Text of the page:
My student, Marikit R. Lampa, used a classroom simulation game to help her college students in Economics 101 understand the circular flow of economic activity.
“When I found out that their background in economics was the one subject they had in high school, which they didn’t really understand,” says Lampa, “I decided that they should not only enjoy the discussion, but should have a better economic know-how. Some of my former students are now teachers themselves.”
Lampa used as basis Jason Welker’s “Lesson Plan—The Circular Flow Simulation” [http://welkerwikinomics.com/blog/2010/09/08/circular-flow/].
One of its basic economic models is the circular-flow model. It describes the flow of money and products throughout the economy in a simple way. The model represents all the actors in an economy— households, firms, government and the foreign sector interacting in different markets by exchanging goods and services, productive resources and money.
Divide the class into four groups: Households, Firms, Government and Foreign Sector. Note how many students are in each group. Make as many bundles of money and resources as the number of students. Print out play money (using genuine Philippine bills) and print out resource certificates as Land, Labor or Capital.
If you have 24 students, each group has six members. Divide the money equally into four envelopes (but with different denominations, some with more money than others) and divide the resources into six envelopes (with a different combination of land, labor and capital). Do not worry that some Households will have more or less resources, or Firms have more or less money than others. That is how it is in real life.
Explain to the Firms that they want to start a business to produce a good or service, so they need to get land, capital and labor. Explain that they want to maximize profits in the Product Market by minimizing costs in the Resource Market. Therefore, they must get land, labor and capital at the lowest cost possible and sell their goods and services for the highest price possible.
Households seek to optimize incomes in the Resource Market to maximize their consumption of goods and services in the Product Market. So households should try to sell their resources for the highest price possible and buy products at the lowest price possible.
Distribute different amounts of money to the Firms. Each Firm should know how much it had at the start so it will be able to tell if it profits or loses at the end.
First comes the Resource Market. To produce a product, firms must acquire land, capital and labor.
The Firms and Households meet in the market. For 10 minutes, let the Firms bargain for and acquire as many resources as they can with their limited capital from Households. Encourage the Firms to look around until they find a Household willing to sell its resources for the lowest cost, or until Households find a Firm offering the highest price.
When the firm runs out of money, have the entrepreneur come to the factory (the teacher) where he or she can exchange the resources acquired for “Goods and Services” certificates, equivalent to three resources mentioned earlier. All unsold or unused resources are put aside.
For the Product Market, remind Households to acquire the most goods and services possible—spend money but get the lowest prices possible. Remind Firms that they want to make a profit, so they must now sell their products at the highest prices possible. Give the students 10 minutes to buy and sell goods and services. Encourage Households to shop for bargains.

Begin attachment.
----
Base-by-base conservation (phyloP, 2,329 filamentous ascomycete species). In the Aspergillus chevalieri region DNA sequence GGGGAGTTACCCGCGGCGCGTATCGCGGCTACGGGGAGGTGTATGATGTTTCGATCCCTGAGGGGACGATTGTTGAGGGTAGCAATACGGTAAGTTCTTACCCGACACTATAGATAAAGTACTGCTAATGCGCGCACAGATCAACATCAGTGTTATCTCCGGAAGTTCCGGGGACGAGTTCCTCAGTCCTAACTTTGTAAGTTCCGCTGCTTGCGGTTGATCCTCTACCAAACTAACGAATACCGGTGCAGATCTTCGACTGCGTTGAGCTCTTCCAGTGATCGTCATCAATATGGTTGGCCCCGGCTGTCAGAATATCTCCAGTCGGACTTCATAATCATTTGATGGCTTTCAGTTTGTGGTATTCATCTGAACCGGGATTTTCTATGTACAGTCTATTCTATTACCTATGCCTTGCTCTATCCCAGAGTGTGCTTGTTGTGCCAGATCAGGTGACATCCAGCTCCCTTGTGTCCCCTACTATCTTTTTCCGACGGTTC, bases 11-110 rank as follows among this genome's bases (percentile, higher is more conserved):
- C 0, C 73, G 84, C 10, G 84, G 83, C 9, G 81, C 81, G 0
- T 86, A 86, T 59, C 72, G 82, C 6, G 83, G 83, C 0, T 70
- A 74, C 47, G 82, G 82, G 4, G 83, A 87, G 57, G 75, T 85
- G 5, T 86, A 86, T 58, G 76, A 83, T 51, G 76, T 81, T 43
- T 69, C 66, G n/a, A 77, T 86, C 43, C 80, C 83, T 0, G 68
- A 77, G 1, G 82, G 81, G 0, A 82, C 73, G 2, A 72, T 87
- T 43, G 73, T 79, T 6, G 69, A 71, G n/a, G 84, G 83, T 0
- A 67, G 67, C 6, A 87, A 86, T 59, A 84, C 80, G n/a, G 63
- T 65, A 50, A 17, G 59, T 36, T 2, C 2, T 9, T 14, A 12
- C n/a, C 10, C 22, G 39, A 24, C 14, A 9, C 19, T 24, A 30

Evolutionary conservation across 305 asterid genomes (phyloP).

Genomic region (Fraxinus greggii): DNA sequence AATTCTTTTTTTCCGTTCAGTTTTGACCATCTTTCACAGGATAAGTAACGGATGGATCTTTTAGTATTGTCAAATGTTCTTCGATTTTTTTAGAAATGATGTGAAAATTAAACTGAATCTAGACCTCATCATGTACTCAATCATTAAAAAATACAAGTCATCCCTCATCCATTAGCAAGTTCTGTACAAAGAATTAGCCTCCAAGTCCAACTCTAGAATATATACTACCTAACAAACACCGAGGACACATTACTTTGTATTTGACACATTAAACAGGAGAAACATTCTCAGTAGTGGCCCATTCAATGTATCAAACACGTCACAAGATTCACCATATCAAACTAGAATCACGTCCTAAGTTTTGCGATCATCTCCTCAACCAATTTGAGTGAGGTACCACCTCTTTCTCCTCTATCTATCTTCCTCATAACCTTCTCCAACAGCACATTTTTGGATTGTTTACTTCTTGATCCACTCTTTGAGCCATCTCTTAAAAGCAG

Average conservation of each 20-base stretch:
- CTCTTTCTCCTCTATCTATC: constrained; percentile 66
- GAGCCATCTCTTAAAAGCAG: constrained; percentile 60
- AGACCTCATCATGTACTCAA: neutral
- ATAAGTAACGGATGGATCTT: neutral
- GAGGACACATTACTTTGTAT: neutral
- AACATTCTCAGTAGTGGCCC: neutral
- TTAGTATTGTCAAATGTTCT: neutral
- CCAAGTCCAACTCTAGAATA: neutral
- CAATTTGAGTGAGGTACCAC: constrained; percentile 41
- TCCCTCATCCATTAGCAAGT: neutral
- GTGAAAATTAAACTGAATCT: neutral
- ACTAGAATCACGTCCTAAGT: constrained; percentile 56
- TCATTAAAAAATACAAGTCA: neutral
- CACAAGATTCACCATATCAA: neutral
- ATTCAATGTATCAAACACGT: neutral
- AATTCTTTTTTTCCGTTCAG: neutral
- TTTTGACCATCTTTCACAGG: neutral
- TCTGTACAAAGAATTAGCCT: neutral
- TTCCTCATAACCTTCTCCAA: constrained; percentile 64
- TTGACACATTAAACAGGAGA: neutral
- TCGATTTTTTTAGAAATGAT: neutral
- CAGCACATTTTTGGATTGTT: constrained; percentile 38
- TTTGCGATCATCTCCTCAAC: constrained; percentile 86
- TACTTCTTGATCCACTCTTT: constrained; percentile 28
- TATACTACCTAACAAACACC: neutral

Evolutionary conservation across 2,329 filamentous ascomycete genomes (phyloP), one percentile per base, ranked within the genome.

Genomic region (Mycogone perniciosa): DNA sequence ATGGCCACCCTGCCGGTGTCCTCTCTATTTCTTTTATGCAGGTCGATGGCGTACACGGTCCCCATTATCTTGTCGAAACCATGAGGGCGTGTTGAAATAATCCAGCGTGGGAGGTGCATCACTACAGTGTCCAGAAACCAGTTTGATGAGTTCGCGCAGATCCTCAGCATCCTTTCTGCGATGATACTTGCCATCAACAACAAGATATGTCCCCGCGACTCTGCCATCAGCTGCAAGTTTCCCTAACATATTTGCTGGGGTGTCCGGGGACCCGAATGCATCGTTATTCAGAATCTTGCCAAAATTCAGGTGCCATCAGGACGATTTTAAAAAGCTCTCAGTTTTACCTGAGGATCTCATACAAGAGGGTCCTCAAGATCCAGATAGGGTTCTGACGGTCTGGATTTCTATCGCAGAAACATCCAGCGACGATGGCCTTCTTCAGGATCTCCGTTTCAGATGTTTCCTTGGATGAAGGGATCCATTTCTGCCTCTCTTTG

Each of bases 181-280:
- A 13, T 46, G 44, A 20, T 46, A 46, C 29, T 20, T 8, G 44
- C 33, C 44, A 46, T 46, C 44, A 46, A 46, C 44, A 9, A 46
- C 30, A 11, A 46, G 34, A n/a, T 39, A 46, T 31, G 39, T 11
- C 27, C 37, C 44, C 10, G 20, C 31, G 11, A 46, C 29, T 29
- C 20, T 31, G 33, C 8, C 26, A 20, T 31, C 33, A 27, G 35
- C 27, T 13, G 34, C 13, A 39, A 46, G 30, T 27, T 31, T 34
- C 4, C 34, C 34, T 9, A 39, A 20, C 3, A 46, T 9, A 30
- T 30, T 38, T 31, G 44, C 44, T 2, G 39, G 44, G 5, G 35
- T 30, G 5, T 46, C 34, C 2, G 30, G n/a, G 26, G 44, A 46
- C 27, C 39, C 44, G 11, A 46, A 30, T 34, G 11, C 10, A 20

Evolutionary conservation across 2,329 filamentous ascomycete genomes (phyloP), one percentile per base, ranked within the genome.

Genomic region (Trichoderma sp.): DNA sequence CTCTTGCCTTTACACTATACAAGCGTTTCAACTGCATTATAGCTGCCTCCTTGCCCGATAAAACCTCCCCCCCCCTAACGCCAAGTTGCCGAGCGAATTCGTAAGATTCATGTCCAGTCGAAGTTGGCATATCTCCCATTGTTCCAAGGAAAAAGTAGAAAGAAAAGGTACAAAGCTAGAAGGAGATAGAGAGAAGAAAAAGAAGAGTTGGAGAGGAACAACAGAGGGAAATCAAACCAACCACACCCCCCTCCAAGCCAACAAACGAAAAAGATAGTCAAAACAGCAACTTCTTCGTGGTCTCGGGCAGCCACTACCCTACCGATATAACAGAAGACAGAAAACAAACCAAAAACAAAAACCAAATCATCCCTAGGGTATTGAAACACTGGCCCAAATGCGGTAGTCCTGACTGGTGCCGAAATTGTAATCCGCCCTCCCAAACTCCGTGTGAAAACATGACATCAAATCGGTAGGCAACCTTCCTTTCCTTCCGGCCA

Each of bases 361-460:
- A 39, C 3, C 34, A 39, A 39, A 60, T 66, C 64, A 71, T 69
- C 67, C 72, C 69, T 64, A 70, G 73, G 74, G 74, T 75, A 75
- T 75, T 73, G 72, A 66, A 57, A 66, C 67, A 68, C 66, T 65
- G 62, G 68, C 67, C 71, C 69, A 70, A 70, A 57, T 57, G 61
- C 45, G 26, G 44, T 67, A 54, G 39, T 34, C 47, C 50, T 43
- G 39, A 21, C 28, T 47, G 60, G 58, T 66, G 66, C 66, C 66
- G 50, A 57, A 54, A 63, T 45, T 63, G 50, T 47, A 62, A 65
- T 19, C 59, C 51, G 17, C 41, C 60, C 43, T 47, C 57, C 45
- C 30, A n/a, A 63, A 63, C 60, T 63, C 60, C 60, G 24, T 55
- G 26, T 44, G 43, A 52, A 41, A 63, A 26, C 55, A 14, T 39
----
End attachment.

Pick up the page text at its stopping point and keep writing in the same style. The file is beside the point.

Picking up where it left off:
Ask Firms to tally profits or losses. Determine how many resources were unsold or unused. Do the same for goods and services. Discuss the two-sector circular flow model, assuming the Households own all resources, selling these to the Firms, earning rent on land, wages for labor and profit and interest for their capital. The Firms then use the resources to produce goods and services, which the households buy.
Modify the first activity by asking Households to set aside a portion of their incomes for savings and Firms a portion of their profits for investments, which will be deposited with the bank (the teacher, repository of savings and investments).
Add the third sector: Government, which taxes Households and Firms. Tell students Government will collect a 10-percent tax, the money to be used to buy goods and services from both Households and Firms. Explain that Government also gives back money as benefits and pensions to Households and subsidies for Firms.
Enter the Foreign Sector. Divide the fourth group into two —one-half imports, the other half, exports. Let Households, Firms and Government buy goods and services from the Import and Export groups.
“My students had a hard time understanding why Imports were called outflows and Exports, inflows, as the names seemed contradictory,” says Lampa. “I told them about the Philippine Basketball Association import players … Literally, they are imports, paid … to play here but spending part of their incomes abroad (sending money to families or purchasing goods in their countries), resulting in outflows of money. As for exports, I reminded students of overseas Filipino workers who … send [the money] to their families in the Philippines (monetary inflows).”
After the students have simulated the flow of economic activity, discuss the four-sector model in economics textbooks or such sites as Jodi Beggs’s “The Circular-Flow Model” [http://economics.about.com/od/economics-basics/ss/The-Circular-Flow-Model.htm] or S-cool’s “The Circular Flow of Income” [www.s-cool.co.uk/a-level/economics/aggregate-demand-and-aggregate-supply/revise-it/the-circular-flow-of-income].
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